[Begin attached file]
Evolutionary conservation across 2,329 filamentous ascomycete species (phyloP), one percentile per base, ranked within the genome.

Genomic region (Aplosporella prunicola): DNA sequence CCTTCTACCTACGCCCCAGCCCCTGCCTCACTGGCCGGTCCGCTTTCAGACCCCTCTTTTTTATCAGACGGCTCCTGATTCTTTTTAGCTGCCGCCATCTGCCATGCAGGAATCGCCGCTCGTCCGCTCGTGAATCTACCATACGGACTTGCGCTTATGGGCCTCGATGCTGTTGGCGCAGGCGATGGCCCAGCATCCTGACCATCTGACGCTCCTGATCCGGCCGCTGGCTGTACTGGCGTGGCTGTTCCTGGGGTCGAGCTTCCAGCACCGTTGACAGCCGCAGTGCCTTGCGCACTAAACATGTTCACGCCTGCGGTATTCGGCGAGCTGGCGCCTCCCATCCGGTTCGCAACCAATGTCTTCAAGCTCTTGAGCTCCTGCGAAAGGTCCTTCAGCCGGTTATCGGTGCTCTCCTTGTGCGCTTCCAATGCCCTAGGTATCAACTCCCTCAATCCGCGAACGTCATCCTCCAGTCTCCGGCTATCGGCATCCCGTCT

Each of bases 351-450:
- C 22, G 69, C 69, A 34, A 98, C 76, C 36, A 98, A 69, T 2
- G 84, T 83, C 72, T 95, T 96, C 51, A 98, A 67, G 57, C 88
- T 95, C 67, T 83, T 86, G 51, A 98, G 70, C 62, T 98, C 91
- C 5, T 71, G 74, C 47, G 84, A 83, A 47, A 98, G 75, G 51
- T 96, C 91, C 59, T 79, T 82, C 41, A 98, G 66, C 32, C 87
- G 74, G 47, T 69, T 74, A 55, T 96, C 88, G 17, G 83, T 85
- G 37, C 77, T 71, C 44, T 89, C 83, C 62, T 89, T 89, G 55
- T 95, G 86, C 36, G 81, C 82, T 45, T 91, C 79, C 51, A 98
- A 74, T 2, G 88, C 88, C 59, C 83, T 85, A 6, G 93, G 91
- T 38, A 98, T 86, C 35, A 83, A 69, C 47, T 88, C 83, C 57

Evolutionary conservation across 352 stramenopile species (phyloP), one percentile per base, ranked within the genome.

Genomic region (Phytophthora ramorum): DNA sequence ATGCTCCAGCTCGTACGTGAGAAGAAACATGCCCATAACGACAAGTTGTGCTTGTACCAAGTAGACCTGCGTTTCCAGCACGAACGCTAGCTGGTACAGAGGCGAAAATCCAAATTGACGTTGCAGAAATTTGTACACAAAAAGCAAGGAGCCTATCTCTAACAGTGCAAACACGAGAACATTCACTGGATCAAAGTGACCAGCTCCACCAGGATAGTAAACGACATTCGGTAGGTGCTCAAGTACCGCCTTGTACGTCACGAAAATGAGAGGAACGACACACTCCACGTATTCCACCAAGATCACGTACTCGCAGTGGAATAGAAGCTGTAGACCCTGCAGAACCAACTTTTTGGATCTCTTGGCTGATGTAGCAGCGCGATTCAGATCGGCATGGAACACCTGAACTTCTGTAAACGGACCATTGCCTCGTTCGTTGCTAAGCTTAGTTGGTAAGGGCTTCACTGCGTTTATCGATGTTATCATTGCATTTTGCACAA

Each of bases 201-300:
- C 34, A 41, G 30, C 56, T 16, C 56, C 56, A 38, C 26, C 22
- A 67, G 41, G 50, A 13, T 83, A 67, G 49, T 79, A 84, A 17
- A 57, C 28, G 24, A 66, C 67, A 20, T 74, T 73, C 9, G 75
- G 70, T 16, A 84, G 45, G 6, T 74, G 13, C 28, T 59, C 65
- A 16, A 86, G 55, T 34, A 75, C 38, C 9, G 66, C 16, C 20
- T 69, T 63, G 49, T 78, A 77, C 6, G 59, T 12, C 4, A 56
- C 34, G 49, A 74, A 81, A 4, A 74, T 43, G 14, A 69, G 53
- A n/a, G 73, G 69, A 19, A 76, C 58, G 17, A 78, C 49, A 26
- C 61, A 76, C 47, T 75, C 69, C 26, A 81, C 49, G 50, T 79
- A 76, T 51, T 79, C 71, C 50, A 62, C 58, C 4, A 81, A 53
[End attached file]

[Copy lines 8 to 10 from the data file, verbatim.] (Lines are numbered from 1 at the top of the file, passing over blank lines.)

- T 96, C 91, C 59, T 79, T 82, C 41, A 98, G 66, C 32, C 87
- G 74, G 47, T 69, T 74, A 55, T 96, C 88, G 17, G 83, T 85
- G 37, C 77, T 71, C 44, T 89, C 83, C 62, T 89, T 89, G 55